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The Lathe Mind: What Spinoza Meant by “Individual”

What is a Lathe?

I have begun my study of the lens-grinding practices of Spinoza, and how they may have helped structure his non-Cartesian conception of Representation, and metaphysics. I will not be reporting the preponderance of my discoveries here, saving them for an article in process, but already efforts are paying off. Very little has been written on Spinoza’s lens-grinding, and almost no scholarly study has been conducted as to these connections, so this is, as far as I can tell, conceptually virgin ground in Spinoza studies.

For those who do not have a vivid conception of what lathe work is, and the basic dynamics involved, posted above is a youtube video which shows a foot-powered lathe that is not in principle distinct from the lathe that Spinoza must have used (as of yet, I cannot ascertain if it was likely to be hand or foot powered). As one can see, the rotational power of the lathe provides a concentric force for shaping material evenly, and spherically. Most broadly, it is assumed that Spinoza as a lens-grinder would by hand hold the lens blank against a rotating metal “pan” patina, which previously had been shaped into a mould form. A variable grit recipe of abrasives is placed in the pan during grinding, to aid in the shaping, and then polishing, of the lens.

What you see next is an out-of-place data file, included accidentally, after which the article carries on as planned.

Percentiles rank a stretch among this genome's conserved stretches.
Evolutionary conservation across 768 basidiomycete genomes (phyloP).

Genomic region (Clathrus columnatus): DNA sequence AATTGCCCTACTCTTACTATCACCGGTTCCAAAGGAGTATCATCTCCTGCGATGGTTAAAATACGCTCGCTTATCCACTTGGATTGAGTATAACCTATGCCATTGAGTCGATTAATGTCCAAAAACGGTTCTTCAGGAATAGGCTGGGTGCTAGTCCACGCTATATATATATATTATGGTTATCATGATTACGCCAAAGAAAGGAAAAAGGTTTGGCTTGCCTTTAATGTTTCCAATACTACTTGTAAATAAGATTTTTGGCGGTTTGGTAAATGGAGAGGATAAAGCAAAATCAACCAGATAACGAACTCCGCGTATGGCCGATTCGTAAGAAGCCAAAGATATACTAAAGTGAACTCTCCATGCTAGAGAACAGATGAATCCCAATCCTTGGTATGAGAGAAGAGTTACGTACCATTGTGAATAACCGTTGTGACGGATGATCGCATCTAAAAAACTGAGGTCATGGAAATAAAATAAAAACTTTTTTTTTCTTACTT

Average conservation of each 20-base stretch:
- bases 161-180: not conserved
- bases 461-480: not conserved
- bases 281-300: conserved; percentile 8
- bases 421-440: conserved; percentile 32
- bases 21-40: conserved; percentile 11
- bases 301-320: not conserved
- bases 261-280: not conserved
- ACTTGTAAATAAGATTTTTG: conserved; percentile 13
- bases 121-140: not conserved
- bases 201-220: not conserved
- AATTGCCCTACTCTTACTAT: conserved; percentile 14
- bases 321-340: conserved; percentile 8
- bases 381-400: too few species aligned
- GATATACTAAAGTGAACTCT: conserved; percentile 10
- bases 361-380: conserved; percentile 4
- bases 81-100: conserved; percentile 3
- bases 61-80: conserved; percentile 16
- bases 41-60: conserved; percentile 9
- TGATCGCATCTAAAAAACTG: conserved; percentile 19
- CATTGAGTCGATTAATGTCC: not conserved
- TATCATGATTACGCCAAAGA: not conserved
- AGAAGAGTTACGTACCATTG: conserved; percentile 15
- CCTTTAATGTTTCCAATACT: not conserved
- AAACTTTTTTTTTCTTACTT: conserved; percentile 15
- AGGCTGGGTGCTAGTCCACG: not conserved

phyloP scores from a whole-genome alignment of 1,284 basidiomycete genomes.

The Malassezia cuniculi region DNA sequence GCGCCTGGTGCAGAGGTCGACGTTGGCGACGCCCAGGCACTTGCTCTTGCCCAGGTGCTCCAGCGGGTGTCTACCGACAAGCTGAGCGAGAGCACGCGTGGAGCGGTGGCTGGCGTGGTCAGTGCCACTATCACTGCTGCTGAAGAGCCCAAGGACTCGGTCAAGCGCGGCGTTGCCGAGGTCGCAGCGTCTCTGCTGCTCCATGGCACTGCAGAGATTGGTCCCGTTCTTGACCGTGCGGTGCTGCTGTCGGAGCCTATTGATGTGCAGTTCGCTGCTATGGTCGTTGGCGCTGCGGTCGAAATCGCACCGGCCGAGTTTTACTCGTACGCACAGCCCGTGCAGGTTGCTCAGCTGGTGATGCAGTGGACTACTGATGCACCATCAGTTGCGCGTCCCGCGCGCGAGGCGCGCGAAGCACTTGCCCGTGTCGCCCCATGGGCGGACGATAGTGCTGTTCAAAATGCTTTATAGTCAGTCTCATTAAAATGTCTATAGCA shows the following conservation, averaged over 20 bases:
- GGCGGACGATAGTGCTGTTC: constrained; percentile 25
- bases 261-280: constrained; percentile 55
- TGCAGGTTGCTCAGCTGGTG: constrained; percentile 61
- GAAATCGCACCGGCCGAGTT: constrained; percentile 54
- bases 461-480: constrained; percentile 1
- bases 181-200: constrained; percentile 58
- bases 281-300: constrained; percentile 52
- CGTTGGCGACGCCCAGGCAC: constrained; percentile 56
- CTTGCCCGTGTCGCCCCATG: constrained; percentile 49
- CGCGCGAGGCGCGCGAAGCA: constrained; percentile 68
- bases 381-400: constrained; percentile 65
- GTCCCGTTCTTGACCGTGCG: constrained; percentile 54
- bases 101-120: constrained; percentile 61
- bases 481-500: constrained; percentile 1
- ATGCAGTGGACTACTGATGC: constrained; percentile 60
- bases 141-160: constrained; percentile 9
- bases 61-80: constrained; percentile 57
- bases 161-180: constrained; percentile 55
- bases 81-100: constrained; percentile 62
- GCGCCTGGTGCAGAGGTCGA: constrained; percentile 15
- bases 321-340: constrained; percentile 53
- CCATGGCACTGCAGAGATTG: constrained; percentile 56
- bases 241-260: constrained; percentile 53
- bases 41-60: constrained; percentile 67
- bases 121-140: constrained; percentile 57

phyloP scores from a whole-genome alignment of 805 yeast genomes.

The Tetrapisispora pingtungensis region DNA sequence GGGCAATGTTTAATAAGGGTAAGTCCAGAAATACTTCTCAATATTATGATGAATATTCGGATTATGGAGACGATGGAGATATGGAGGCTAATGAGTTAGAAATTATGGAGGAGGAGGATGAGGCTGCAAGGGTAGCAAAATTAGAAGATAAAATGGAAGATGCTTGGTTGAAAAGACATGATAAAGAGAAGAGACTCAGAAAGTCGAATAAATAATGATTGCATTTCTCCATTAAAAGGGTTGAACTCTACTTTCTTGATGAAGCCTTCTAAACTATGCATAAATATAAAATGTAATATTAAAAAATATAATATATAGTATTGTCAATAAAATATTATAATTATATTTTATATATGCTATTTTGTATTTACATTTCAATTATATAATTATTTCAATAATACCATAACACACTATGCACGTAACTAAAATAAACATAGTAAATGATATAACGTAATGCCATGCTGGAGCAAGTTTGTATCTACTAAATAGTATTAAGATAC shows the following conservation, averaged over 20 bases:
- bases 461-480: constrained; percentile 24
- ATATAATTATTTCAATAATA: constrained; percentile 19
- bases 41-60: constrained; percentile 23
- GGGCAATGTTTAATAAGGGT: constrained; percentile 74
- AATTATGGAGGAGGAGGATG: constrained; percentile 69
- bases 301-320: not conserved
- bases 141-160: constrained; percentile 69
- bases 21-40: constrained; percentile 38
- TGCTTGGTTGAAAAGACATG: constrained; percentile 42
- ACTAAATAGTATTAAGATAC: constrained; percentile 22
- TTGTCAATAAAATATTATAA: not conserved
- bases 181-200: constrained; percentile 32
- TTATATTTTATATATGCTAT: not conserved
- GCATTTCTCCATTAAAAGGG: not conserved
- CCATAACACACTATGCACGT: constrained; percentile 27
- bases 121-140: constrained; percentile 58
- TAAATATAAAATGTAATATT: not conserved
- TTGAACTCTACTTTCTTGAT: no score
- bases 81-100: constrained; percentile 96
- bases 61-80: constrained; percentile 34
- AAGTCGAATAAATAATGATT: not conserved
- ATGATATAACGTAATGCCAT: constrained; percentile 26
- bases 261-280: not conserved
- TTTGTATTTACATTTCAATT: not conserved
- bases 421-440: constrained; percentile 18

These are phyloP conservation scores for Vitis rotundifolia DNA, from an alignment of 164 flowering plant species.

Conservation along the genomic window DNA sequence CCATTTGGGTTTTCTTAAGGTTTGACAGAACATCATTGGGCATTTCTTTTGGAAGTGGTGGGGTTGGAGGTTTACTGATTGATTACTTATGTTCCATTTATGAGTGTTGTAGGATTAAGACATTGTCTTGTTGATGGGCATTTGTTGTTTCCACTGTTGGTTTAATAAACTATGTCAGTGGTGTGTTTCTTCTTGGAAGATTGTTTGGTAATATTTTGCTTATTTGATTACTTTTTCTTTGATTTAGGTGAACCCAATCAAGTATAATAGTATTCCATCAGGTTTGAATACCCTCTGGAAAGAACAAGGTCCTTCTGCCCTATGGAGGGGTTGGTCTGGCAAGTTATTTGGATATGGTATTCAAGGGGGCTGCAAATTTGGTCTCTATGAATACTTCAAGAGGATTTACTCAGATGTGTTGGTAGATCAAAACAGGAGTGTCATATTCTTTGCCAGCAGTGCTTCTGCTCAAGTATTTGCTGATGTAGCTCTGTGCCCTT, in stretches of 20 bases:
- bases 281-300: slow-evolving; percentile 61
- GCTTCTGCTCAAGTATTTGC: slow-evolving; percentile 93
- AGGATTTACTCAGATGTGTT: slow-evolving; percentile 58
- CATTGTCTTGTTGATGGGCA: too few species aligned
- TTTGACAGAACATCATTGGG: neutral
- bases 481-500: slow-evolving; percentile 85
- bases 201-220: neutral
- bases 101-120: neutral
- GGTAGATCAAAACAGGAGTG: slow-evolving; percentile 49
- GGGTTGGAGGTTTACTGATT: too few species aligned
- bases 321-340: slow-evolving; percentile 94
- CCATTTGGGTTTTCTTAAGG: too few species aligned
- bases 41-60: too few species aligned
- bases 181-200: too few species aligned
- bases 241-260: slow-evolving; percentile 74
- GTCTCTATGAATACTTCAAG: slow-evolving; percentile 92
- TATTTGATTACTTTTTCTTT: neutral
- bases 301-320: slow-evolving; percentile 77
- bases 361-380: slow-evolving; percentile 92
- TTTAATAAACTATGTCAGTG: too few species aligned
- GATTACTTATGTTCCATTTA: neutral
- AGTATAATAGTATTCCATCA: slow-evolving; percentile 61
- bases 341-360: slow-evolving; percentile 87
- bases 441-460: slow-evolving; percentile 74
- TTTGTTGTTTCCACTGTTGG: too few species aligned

Here is the eariliest illustration of lens-lathing, from a 17th century work of optics (woodcut from Manzini):

Pictured is a torino in aria, a “turner in air” device, so named because the lens had to be held high, above the eyes (there is of course a rhetoric of ascension). If it is unclear, the right hand turns a crank, which sets a vertical belt in motion, which itself turns a horizontal axis above, at whose end is a hemispherical pan, into which the left hand inserts a glass blank, itself cemented to a handle for easy grasping. This early Italian model was most likely modified by the time of Spinoza’s practice, so that the lens was held lower down, at a table or a bench. Its basic mechanics were the same.

A Reconsideration of Spinoza’s Definition of an Individual

But, for a moment, let us consider how just this motion of grinding a hand-held object against a rotating and grinding circular surface imparts to us additional information for how Spinoza conceived his various propositions, and intended them to be understood. (For it is often that a picture of the world and its relations, is that which guides our claims and descriptions).

What I have in mind, is Spinoza’s very interesting definition of what a “body” is. It is a definition I have often thought that I have understood, and even have used in my own arguments. But somehow here, with the dynamics of this technical process shedding their light upon Spinoza’s metaphysics, this Defintion comes to life in a new way:

Definition: When some bodies of the same or a differing magnitude apart from what remains [ a reliquis ] are so controled that reciprically [ invicem ] they may press against [each other], or if they with the same or diverse speeds by degrees are moved so that their motions through some fixed rule [ certa quadam ratione] reciprically they communicate; those bodies, reciprically, are united we say, and they all at once [simul ] one body or Individual compose, which through this bodily union is distinguished apart from what remains [ a reliquis ].